Anders Nordström

Anders Nordström

Principal Visiting Fellow

@NordstrmAnders LinkedIn

Anders Nordström is a Principal Fellow at UNU-IIGH.

Nordström trained as a physician at Karolinska Institutet and has experience in the field of national and international health policy and planning and strategic leadership. Nordström worked with the Swedish Red Cross in Cambodia and the International Committee of the Red Cross in Iran. He has also worked for the Swedish International Development Cooperation Agency (Sida) for over 12 years, including 3 years in Zambia.

Nordström became Assistant Director-General for General Management at WHO in July 2003 and, in May 2006, Acting Director-General on the death of Lee Jong-wook. Later named WHO Assistant Director-General for Health Systems and Services, one of his main contributions was to advance policy for manpower in health services, especially for low-income countries.

Nordström served as the Director General of SIDA from January 2008 to May 2010. In May 2010, after the effects of the Swedish aid-budget decline due to the financial crisis, he was requested to step down from his position because of the agency's financial difficulties.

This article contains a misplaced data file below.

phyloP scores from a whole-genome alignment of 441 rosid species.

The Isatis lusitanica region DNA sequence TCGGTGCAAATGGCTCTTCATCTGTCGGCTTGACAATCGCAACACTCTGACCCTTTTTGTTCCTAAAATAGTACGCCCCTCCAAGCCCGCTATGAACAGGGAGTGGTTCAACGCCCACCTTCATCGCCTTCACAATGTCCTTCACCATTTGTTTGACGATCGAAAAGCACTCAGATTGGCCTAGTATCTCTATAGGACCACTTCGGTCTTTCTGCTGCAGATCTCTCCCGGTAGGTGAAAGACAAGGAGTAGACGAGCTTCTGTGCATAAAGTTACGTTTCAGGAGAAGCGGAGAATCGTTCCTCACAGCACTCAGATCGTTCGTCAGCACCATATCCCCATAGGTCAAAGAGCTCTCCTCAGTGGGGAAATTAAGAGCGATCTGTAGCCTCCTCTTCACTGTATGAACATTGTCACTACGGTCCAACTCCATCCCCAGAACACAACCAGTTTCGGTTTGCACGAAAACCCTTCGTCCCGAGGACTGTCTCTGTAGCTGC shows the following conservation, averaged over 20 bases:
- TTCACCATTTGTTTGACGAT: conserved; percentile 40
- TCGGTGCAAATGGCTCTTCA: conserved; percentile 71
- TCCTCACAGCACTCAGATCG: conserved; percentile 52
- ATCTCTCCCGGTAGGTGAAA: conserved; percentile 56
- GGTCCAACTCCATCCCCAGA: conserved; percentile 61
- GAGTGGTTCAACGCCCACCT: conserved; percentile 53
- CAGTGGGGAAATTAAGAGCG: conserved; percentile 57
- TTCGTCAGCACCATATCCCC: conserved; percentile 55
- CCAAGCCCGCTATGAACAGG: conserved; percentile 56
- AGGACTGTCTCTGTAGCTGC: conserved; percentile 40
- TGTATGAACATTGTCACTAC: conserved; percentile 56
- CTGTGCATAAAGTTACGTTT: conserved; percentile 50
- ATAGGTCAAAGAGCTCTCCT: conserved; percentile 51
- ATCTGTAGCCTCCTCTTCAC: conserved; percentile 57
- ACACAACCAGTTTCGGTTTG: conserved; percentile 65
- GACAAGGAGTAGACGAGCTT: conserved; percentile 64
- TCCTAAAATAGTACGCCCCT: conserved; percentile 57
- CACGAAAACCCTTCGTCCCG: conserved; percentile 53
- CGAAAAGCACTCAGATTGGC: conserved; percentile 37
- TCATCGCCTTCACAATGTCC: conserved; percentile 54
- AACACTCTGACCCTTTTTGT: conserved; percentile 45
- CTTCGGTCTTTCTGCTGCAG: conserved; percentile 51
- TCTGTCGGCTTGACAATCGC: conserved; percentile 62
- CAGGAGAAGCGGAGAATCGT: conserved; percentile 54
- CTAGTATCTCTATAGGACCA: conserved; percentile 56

Later, in April 2012, Minister for International Development Cooperation Gunilla Carlsson appointed Nordström as the declared "world's first Global Health Ambassador". On behalf of the Swedish Government he has the formal title as Ambassador and leads a team to oversee and strategically advise the Ministry for Foreign Affairs on a substantial global health portfolio.

In April 2015, after a tenure as Sweden's Ambassador for Global Health, Nordström was appointed back to WHO as the organisation's country representative to Sierra Leone for two years. In 2020, he was appointed to head the secretariat of the Independent Panel for Pandemic Preparedness and Response (IPPPR), which is chaired by Helen Clark and Ellen Johnson Sirleaf. Since 2022, he has been a member of the Commission for Universal Health convened by Chatham House and co-chaired by Helen Clark and Jakaya Kikwete.